Trasylol (Aprotinin injection) Basics - FindLaw
Created by FindLaw's team of legal writers and editors| Last reviewed January 28, 2013
Trasylol (Aprotinin injection) is a blood-clotting medication given to patients during certain types of heart bypass surgery, to reduce bleeding and the need for blood transfusions. Trasylol works by inhibiting certain enzymes that increase the risk of bleeding. Trasylol is manufactured by Bayer, and was approved by the U.S. Food and Drug Administration in 1993.
Trasylol Sales Suspended Worldwide
On November 5, 2007, Trasylol manufacturer Bayer AG announced that it was suspending worldwide sale of the drug until results of a recent drug trial could be properly evaluated. In October 2007, a Canada-based drug study of cardiac surgery patients was halted because Trasylol use appeared to cause increase health risks compared with other anti-bleeding drugs used in the study -- including risk of kidney failure, stroke, and heart attack. (Read the Bayer Press Release).
Trasylol Health Risks - Kidney Failure, Stroke, and Heart Attack
The safety of Trasylol has been under increased scrutiny since two research studies published in January 2006 found that use of Trasylol could cause serious side effects including kidney failure, stroke, and heart attack. A January 26, 2006 report in The New England Journal of Medicine suggests that Trasylol administration may increase the risk for serious side-effects among some patients undergoing coronary artery bypass grafting (CABG). This report describes the occurrence of serious kidney damage, heart attack (myocardial infarction) and stroke among CABG patients receiving Trasylol. More patients receiving Trasylol experienced these events than patients receiving either no medications intended to decrease blood loss, or other medications intended to decrease blood loss. Another study suggested that patients receiving Trasylol may be at higher risk for kidney damage. This report (published January 20, 2006 in the on-line edition of Transfusion) used methods similar to those used in The New England Journal of Medicine study but included a smaller number of patients.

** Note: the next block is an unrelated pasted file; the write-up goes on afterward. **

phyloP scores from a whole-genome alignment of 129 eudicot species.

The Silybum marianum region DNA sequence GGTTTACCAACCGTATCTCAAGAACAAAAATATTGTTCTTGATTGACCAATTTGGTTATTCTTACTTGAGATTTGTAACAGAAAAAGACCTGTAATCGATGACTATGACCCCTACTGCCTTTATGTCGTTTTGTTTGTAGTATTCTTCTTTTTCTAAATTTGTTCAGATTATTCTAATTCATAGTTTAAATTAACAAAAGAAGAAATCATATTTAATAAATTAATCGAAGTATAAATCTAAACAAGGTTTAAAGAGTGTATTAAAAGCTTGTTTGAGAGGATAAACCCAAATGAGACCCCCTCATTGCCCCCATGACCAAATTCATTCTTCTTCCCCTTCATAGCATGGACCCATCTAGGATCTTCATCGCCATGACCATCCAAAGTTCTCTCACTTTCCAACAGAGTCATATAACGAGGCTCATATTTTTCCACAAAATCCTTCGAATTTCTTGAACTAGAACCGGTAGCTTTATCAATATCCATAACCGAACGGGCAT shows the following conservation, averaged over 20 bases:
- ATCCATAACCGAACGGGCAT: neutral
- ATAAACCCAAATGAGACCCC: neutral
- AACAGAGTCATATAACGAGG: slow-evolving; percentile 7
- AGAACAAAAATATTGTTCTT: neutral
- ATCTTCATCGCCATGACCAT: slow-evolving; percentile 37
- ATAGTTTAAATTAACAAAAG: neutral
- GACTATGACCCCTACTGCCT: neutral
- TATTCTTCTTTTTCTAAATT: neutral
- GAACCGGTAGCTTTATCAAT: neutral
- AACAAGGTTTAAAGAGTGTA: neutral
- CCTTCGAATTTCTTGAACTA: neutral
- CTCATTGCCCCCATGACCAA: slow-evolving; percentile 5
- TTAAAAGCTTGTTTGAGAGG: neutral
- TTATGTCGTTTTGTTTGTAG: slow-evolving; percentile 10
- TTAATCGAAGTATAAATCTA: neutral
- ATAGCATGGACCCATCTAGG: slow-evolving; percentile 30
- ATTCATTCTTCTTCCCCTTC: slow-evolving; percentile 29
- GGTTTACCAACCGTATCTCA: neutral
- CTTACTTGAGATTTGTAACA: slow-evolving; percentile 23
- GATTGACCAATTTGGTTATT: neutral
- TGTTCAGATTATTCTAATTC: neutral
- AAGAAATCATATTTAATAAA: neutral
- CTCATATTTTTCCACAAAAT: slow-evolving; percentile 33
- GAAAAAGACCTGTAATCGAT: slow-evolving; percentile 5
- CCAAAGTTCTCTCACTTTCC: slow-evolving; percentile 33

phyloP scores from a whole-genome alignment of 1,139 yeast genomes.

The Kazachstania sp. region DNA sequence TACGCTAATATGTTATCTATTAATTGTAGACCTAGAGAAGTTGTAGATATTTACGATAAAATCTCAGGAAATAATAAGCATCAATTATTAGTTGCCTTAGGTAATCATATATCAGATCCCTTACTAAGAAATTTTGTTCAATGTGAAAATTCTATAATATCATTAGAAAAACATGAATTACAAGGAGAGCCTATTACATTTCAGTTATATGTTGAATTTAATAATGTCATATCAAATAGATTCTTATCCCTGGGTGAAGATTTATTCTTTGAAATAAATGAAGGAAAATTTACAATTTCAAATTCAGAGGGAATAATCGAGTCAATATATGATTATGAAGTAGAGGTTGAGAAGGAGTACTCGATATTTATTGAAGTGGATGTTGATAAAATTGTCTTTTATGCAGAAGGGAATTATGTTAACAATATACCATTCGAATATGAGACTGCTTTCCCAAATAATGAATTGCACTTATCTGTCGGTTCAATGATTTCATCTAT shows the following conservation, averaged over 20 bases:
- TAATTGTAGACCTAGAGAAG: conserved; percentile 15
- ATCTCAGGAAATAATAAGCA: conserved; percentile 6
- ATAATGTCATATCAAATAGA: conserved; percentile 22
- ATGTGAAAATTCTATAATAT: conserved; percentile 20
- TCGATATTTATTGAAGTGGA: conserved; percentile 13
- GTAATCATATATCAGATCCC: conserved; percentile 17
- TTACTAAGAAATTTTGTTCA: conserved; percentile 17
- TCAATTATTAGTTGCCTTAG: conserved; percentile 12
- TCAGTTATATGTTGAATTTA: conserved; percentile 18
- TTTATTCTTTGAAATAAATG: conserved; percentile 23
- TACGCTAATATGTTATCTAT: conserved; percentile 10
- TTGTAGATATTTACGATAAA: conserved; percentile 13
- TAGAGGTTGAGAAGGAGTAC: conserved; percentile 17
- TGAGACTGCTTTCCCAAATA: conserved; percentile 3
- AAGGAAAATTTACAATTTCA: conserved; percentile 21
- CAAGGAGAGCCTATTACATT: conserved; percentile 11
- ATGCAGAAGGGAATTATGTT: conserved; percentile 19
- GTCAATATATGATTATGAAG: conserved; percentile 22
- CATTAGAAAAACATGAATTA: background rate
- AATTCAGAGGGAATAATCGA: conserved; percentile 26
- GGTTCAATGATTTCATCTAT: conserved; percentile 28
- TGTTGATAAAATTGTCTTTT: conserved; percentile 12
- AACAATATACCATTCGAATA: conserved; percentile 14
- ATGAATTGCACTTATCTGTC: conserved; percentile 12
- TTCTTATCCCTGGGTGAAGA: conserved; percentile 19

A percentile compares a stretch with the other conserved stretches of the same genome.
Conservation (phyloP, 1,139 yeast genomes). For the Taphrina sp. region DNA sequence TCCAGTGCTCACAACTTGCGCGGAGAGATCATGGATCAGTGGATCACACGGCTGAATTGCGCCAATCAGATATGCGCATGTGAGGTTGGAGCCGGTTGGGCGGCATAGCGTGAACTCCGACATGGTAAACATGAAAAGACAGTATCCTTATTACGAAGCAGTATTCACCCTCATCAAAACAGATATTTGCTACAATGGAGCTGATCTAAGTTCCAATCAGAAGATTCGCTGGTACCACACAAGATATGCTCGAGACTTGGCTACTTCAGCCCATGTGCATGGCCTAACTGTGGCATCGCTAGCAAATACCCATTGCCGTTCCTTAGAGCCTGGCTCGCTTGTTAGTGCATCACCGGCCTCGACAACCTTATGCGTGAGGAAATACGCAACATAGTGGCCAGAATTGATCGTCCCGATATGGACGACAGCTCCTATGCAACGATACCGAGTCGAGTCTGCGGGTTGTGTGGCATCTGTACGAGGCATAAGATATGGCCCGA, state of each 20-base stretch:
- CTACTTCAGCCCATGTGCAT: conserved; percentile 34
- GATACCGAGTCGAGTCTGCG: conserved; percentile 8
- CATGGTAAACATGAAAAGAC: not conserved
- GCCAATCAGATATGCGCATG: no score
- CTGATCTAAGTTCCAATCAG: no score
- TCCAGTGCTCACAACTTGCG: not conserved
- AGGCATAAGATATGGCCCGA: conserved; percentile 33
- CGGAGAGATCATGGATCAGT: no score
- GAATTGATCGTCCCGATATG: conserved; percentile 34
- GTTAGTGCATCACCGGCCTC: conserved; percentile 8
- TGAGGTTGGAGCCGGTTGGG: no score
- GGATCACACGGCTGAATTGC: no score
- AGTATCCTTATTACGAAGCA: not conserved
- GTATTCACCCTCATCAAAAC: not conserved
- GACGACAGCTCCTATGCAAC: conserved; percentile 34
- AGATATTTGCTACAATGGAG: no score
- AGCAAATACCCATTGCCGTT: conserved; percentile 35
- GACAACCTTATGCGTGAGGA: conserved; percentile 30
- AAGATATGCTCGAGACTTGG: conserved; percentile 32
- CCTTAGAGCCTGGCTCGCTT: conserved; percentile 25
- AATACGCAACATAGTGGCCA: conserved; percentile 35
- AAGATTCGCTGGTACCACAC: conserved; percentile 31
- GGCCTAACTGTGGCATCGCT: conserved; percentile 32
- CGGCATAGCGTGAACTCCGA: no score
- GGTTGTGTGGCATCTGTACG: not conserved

Trasylol and Health Risks - Serious Allergic Reaction
Anaphylactic Reaction is a rare but serious allergic reaction that happens suddenly and can be life threatening. Patients who have had Trasylol in the past have a higher chance for anaphylactic reactions with a new dose of Trasylol.
Trasylol - Advice for Patients
The FDA and Trasylol manufacturer Bayer are continuing to examine the safety and benefits of Trasylol while sale of the drug is suspended. Patients should discuss all major risks for coronary artery bypass grafting (CABG) with their healthcare providers, including the risks for bleeding and the options to lessen the risk for bleeding.
If you are scheduled to have heart surgery, tell your healthcare professional if you:
- Have had Trasylol in the past
- Have had heart surgery
- Are allergic to any medicines
- Have kidney disease
- Are pregnant, trying to become pregnant, or are breast-feeding
- Are taking other medicines. Know the medicines you take. Keep a list of them with you to show your healthcare professional.
Trasylol - Getting Legal Help
While all medications have certain anticipated side effects, a drug manufacturer has a duty to make its products as reasonably safe as possible, and to inform the medical community and the public of known risks associated with its drugs. If a manufacturer fails to do so, it can be held legally responsible if patients are injured as the result of inadequate warnings or the unreasonably dangerous nature of the drug, under a legal theory called "product liability." If you or a loved one have experienced any dangerous symptoms or unusual medical conditions associated with Trasylol, you should first contact your doctor or other healthcare professional. You may also wish to meet with an experienced attorney to discuss your options and to protect your right to a legal remedy for any injuries caused by Trasylol.